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VE Day: 92-year-old Second World War veteran flies Spitfire for first time in 70 years

A 92-year-old Second World War veteran has flown a Spitfire aircraft for the first time in 70 years to mark VE Day. Obviously a tough lady. Posted to make Wayne feel young. ( More...

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Loral Thomas 17
I love stories like this. You go, gal! Gotta think the pilot that flew with her on this flight got as much joy and reward as she did.
EXCELLENT!!! Just what our youngsters need, a short, but good look at history.
canuck44 16
Agree, know she has more guts now at 92 than most of our overwrought, feminized, politically correct youth. I would love to have known her in 1943 and many of the women who ferried aircraft across the Atlantic via Newfoundland and Greenland following a single aircraft with navigation like ducklings following a mother. Brave is an understatement.
Loral Thomas 7
These were the times of real pilots -- not somebody sitting in a seat pushing all kinds of dials and buttons, watching the plane fly and land itself. Pretty soon the requirement for a pilot's license will include a degree in computer technology!! Sad.
David Rice 4
Oh yea, cheers to that brave lady and her accomplishments during and since her participation in WWII!
David Rice 2
"...will include a degree in computer technology!! Sad."
Really? Sad? The explosion of technology available to the GA pilot has brought with it huge advances in safety and convenience. As far as "...sitting in a seat pushing all kinds of dials and buttons..." goes, this is not now, nor will it soon be the reality of flying for someone with just a "pilot's license" (the GA pilot). I for one am very happy that the pilots I know who are beyond the training level of the GA pilot, know how to operate "computer technology". There's nothing "Sad" about this situation. Long live advances in technology!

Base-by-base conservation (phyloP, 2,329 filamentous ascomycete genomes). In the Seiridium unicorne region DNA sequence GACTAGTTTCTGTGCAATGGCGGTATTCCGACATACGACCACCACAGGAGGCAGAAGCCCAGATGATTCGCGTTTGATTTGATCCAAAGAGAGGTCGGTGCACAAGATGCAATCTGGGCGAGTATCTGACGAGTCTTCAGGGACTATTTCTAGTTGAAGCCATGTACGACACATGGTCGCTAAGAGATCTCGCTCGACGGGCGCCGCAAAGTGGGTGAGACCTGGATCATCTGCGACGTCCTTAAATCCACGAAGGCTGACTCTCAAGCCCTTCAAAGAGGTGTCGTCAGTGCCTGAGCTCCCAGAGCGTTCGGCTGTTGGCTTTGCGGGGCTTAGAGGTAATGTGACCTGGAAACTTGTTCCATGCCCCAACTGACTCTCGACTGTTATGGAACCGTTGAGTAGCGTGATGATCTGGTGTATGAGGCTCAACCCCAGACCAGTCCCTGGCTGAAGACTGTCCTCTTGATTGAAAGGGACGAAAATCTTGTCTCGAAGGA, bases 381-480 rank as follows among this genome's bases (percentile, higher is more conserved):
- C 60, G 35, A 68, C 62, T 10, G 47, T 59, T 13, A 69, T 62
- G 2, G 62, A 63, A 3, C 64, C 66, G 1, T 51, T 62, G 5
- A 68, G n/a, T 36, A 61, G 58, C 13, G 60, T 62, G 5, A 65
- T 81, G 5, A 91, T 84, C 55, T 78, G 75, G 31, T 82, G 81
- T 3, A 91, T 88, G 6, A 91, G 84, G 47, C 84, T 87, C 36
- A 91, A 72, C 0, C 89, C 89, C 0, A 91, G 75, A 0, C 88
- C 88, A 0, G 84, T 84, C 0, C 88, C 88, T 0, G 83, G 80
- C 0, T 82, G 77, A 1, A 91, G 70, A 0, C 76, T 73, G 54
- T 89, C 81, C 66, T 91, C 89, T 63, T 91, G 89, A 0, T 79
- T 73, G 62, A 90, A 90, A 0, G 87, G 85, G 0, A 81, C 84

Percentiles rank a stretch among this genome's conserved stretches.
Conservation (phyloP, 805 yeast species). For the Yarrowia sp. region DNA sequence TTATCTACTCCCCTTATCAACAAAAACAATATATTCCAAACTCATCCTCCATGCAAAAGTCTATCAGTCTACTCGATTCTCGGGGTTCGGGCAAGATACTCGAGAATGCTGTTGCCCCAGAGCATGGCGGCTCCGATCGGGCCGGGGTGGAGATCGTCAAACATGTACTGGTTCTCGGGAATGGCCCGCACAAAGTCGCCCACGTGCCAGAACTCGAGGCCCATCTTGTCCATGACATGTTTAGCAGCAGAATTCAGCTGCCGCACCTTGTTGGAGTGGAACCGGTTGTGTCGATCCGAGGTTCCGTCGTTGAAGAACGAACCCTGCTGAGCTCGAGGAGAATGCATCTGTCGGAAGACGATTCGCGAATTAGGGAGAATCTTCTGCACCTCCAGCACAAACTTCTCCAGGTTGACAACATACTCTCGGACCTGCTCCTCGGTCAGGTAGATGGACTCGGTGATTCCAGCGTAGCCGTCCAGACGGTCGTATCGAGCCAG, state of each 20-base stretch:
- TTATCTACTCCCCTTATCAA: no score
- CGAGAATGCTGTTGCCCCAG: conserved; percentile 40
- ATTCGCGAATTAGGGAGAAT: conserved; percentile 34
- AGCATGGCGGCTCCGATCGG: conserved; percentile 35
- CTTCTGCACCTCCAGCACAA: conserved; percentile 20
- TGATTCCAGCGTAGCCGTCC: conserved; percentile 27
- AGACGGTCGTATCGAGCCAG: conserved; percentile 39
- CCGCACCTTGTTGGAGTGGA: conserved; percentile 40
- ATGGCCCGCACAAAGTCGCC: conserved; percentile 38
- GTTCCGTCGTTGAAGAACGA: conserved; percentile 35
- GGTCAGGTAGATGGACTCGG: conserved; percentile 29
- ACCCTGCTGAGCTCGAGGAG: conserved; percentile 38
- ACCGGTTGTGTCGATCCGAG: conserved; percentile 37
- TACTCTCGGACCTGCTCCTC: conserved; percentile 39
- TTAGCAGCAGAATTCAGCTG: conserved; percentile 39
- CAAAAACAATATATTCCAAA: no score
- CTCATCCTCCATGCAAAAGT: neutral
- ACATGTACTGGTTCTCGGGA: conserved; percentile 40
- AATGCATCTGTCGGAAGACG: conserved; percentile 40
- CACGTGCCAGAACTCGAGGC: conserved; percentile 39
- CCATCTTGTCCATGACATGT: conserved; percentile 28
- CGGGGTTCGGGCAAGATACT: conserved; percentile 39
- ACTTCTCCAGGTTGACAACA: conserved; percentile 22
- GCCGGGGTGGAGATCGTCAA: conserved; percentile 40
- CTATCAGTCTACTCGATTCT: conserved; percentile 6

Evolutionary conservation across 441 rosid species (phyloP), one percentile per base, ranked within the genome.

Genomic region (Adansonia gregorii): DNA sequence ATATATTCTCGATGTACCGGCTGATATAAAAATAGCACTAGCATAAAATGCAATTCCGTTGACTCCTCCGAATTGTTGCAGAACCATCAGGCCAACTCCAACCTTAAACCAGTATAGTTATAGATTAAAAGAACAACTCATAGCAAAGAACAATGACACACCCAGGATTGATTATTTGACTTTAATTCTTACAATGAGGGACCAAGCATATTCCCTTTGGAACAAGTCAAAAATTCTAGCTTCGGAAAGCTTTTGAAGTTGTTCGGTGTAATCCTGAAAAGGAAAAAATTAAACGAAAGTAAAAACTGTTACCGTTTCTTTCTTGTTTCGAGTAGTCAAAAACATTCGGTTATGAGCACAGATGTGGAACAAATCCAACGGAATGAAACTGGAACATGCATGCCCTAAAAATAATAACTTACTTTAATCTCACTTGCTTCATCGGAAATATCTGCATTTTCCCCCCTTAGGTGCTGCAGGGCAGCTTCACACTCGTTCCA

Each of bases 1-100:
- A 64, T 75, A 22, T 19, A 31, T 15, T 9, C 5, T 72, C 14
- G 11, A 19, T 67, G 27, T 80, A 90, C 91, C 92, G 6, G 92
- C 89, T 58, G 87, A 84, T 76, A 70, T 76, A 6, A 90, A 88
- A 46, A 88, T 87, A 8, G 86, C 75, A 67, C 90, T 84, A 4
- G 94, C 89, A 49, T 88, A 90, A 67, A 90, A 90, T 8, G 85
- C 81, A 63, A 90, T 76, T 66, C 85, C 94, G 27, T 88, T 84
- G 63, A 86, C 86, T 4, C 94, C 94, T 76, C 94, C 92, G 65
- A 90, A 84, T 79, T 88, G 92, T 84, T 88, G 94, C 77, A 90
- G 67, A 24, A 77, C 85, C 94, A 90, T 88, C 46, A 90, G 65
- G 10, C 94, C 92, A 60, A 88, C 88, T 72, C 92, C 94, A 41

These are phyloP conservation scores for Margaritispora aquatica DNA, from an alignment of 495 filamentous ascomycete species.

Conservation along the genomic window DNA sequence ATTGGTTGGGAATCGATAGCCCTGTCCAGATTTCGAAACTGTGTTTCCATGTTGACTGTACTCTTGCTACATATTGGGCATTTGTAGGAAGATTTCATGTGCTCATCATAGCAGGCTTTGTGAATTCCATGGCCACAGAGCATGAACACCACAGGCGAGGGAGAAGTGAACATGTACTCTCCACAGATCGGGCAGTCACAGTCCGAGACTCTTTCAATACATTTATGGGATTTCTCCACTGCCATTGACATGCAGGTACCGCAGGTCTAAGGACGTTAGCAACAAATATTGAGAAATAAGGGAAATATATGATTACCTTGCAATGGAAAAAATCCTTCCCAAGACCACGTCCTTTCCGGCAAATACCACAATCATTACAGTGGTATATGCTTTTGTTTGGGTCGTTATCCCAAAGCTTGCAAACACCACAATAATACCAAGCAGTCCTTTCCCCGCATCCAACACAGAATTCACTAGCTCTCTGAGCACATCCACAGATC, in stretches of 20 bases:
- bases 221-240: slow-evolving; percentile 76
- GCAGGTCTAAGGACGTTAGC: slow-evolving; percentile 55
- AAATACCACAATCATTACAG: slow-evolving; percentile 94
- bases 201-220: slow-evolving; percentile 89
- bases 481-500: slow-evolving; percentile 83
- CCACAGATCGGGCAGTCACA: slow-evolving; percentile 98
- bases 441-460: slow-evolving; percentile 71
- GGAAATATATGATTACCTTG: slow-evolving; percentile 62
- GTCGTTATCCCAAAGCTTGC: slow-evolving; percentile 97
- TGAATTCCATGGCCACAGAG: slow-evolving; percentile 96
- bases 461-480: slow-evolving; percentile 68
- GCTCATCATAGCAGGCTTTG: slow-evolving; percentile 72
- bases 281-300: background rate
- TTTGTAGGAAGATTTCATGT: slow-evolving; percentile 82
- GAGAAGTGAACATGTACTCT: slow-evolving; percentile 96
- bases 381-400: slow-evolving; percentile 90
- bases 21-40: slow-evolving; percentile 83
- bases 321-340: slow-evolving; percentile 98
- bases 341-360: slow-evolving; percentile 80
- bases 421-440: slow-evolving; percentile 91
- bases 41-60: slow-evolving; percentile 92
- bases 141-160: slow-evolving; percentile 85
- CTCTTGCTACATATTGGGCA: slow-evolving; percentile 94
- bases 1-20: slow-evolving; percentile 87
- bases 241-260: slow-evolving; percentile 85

Loral Thomas 1
Huge advances in safety and convenience. As a flight instructor, I see actual pilot skills declining. As Preacher posted some time ago on another thread, technology is there to assist the pilot. He/she still needs good old stick and rudder ability.

Don't misunderstand my earlier post, David. I'm all in favor of ADSB but reprogramming your GPS with the revised clearance ATC just gave you while in IFR with turbulence can lead to trouble, especially if the turbulence is sufficient enough that you cannot use your a/p. Think NTSB uses the phrase "failure of the pilot to maintain control of the aircraft." Today's technology makes a good argument for having 2 in the cockpit -- one to fly the aircraft and the other to turn the dials.
oowmmr 8
It did bring back her youth in her expression and exhilaration.
Michael Brown 5
As an avid pilot and aviation enthusiast it was a treat to view this story and offer my appreciation for this young lady to be able to get back in the seat. Thank you for your story and your service to our country.
sparkie624 4
I love these kind of articles.... Brings back a little humanity and a view of history.
patrick baker 3
bless this sweet lady, but I can not help but think she might have wished to exercise the Spit a bit by tearing some holes in the sky at a much higher speed. Turns, banks, climbs, descents- this airplane is a performer, not a 158 mph tourist bird, flying at 500 feet. I would be so happy to buy her any drink she would want, and ask her some flying questions.
bentwing60 5
Touche JD and to the fair haired Co Captain of the Spitfire. Cool
I'd recommend a look at a book by R E Gilman called "Croydon to Concorde"; the guy flew in the war, then became a civil pilot and a test pilot for flight magazine, he said much the same thing about being worried if modern pilots will understand as much of the fundamentals as the "manual" pilots did.
Rod Stevenson 2
I have a 90+ next door neighbour who was an Army Air Corps glider pilot in thw war. He still flies gliders (with a co-pilot) everyweek. Great guy still very agile.
robin cooper 2
all the flying that she and those around her did in those days was really hands on, whereas many commercial pilots these days do their great loss do mostly autop[ilot and simulator, a total lack of stick and rudder experience. They were the real pilots
not a commercial pilot are you
Patrick Smith 2
Great news clip.
Nice to see something this interesting. Looks like She will make a centenary flight!
Good luck to you Joy!
One very special lady !
Rocky Joiner 1
Great story. It wonderfull that you'll still remember the greatest generation. Those pilots were a special breed. My father was a P-51 Mustang pilot, Capt. Joe H. Joiner, during WWll. He was stationed in Dedbin England for a year before DDay and flew on DDay also. A few years ago he and his roommate form the 336 Squadron in Dedbin Don Perini flew a pair of P-51s. It was a great experience for the two of them as well. God bless the Vets.


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